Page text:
In other words, we’re attracted to b.o.

While I wouldn’t want the cab driver’s scent to be magnified, there are times when such smells need to be carefully introduced into a perfume.

Perfumes contain much more than the fresh-smelling and so-called anti-erogenic compounds in cologne. Remember the clock diagram in a recent post? It has anti-erogenic odors at 12 o’clock; stimulating, often spicy, aromas at 3 o’clock; erogenic animal smells at 6 o’clock; and narcotic aromas, usually florals, at 9 o’clock. In the classic French tradition, examples of each of these should be included in a finished perfume.

Classic perfumers, including my favorite perfume author Paul Jellinek, take things further and describe several kinds of erogenic smells. He distinguishes between sweaty aromas, odors of the urogenital region and the anus (not a fecal smell, but of an almost-odorless lubricant), and the smell of the scalp. These odors can be evoked with animal ingredients such as ambergris, musk, castoreum, and civet.

Ideally, a classic perfume should contain aromas representative of all these three regions, but, as the wicked witch of the West once said, “These things must be done delicately.”

Next post: The difference in smell between blondes, brunettes, and redheads.

Iris Synthetics

Black Iris is making progress, but new bridges need to be crossed. Should the perfume evoke the smell of orris—the authentic aroma of iris root, or people’s fantasy of it? I fear few people recognize the smell of true orris and my hard work and extravagance may be for naught. 

I ordered 10 samples of iris perfumes and none, except Serge Lutens’s Iris Silver Mist, smells of iris to me. Most open with a citrusy top note with no relation to orris, and one contains maltol, which smells like cotton candy and lasts through the whole dry down. They all are smooth and have top notes that jump right out, but, except for the Lutens, no orris.

I want an orris perfume that projects and stays on the skin. Orris is soft-spoken and profound. It is reserved. It is not ostentatious. It is tenacious.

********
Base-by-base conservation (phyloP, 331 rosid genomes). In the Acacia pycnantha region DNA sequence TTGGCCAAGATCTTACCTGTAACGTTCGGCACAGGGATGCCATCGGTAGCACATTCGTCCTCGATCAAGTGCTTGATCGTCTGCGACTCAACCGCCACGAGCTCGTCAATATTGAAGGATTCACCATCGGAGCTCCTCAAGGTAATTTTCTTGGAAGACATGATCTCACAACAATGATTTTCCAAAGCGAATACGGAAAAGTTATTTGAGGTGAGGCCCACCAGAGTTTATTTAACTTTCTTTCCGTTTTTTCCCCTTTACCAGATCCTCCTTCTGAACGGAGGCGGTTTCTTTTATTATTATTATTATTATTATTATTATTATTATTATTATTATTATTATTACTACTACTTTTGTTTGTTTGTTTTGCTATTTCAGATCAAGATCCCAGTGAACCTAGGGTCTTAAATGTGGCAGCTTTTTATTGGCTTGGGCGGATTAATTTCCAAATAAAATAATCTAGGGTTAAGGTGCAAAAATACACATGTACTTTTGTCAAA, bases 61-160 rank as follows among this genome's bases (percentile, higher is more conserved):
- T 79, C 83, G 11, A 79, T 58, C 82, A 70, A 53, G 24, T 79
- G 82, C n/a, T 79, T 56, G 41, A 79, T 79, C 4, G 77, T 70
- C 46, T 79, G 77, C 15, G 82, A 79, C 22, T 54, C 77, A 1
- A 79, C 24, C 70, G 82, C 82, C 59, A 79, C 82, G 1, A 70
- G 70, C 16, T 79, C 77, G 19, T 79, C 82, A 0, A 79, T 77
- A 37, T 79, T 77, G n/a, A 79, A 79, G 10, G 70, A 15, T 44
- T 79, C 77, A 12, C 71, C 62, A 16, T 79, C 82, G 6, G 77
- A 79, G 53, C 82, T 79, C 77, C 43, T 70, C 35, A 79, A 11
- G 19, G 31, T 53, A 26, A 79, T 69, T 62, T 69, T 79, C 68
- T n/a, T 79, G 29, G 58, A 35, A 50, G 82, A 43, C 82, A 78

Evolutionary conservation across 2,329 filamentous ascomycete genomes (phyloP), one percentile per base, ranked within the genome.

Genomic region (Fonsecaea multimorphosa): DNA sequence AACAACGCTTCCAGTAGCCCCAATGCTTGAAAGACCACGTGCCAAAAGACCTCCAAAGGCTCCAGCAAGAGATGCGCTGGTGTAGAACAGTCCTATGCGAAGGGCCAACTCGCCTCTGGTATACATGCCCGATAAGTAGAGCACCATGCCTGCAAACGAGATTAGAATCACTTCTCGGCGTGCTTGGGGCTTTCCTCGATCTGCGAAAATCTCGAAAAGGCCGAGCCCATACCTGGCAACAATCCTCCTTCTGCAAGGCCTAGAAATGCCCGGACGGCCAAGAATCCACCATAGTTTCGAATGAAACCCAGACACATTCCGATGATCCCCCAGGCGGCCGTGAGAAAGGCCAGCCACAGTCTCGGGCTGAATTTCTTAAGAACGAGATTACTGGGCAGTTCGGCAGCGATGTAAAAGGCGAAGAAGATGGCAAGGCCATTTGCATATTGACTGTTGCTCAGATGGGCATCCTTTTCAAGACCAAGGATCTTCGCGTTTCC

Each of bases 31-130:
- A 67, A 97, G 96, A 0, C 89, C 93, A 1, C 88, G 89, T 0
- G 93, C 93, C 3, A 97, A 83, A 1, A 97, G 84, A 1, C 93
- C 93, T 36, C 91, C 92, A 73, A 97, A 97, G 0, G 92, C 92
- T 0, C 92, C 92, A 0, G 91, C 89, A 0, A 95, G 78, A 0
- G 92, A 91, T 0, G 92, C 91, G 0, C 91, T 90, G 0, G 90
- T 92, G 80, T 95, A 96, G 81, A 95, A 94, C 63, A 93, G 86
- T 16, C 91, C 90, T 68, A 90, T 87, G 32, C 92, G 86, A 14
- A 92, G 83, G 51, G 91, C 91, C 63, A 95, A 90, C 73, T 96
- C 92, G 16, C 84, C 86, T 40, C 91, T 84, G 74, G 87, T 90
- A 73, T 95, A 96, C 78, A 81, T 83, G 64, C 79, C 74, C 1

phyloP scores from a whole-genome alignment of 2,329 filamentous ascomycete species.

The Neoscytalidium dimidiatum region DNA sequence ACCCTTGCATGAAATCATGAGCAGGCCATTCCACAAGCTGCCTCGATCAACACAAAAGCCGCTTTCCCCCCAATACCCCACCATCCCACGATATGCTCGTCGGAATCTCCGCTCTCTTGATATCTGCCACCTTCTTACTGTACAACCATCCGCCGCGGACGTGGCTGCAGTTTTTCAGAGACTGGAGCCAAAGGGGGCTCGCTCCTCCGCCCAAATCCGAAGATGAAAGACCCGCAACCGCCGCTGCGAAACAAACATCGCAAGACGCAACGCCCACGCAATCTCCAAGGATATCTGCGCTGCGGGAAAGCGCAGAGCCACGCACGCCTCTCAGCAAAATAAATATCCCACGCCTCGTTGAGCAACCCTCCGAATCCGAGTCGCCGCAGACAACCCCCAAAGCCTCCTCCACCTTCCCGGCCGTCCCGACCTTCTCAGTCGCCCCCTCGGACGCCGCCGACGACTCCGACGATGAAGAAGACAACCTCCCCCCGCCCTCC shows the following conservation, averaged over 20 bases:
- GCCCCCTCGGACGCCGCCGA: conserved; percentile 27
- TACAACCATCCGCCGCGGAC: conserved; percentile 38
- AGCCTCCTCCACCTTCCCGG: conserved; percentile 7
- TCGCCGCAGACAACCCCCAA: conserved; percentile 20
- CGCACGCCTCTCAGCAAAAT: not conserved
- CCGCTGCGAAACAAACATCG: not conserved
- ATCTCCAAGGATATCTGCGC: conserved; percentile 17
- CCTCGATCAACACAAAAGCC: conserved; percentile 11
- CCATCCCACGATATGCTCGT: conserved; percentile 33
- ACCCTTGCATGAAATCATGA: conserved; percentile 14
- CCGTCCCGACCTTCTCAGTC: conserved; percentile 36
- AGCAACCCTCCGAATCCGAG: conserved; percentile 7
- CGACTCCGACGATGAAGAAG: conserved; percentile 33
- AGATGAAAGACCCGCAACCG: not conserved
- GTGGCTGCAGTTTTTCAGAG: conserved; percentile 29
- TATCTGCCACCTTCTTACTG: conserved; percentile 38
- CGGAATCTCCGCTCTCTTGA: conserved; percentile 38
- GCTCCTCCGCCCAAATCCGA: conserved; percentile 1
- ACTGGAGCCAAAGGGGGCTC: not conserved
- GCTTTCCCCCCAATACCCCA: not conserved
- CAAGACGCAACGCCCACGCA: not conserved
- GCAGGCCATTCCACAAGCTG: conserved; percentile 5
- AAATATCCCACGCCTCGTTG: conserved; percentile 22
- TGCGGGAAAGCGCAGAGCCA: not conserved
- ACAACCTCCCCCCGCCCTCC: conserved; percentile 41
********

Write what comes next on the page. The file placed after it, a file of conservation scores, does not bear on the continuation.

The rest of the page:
Because it takes a minute for the perfume to open, it needs a top note that doesn’t smell like a lemon. Carrot seed works some, but I must watch it. Nonadienal makes the accord greener and gets the other notes to pop while a trace of heliotropin underlines the floral aspects of the orris. Santalol, an expensive but powerful sandalwood isolate, provides a deep and woody resonance. 

My collection contains Irival, Orivone, Irisone, Iris O.A, and Iris Givco. To me, Iris Givco smells nothing like iris, but the others each have some orris notes. Combined and balanced, they form an amazing accord, which I finished with a generous amount of orris. The orris filled in the cracks and gave the composition a beautiful naturalness. Artificial musk, a little ambergris, and a touch of humane civet, add complexity, funk and longevity.

Kate and I put some on. She smelled like a smelling strip. I smelled like a baboon. 

Do Perfumes Have Gender?

In the 1970s, when it was still manageable for someone with a minuscule income to drink the world’s greatest wines, I was invited into a group of professional wine connoisseurs who met every week to drink rare and otherworldly vintages.

At the time (and presumably now) wines were often referred to as being either feminine or masculine. This is also true of perfumes, but usually in the sense of who more typically wears them, woman or man.

Kate, who’s an ardent feminist, and I, discussed this the other day.

I argued that these are relative terms and are in no way evaluative, but in the interest of taking social politics out of the equation, it seemed wise to fall back on two other terms—“hard” and “soft”—that carry the same meaning without the sexual connotations. A hard (or masculine) wine is less welcoming, more impenetrable, and less generous at the beginning; this is also a characteristic of younger wines. Softer wines, which are often more mature, are more opened, more delicate, and typically less tannic. In general, at least to the less experienced, softer wines have a more immediate appeal.

To apply these (relative) terms to perfumes, I would equate “hard” aromas that are sharper, perhaps more acidic (tangy), and, at least at the beginning, more monolithic and harder to deconstruct. An example of a hard ingredient might be violet leaf; it’s dry, acidic, and very green. “Soft” perfumes, may be balsamic (although not necessarily so), sweeter, and creamier. Ingredients that come to mind are the balsams, anything with –lactone at the end, and sweet flowers. Coumarin is also a good example.

Flowers have their own range. Immortelle absolute is soft. It is gentle, sweet, and less domineering, while narcissus, which is more reserved and less sweet, strikes me as harder.

Of course, these are debatable assertions and, whether “real” or not, offer us another paradigm for examining and remembering aromatic ingredients and perfumes.

Jim Tested, Mandy Approved

At the end of day two, Mandy gave us our final assignment: we were to take two—only two—ingredients to explore together and use them as the basis for a new perfume.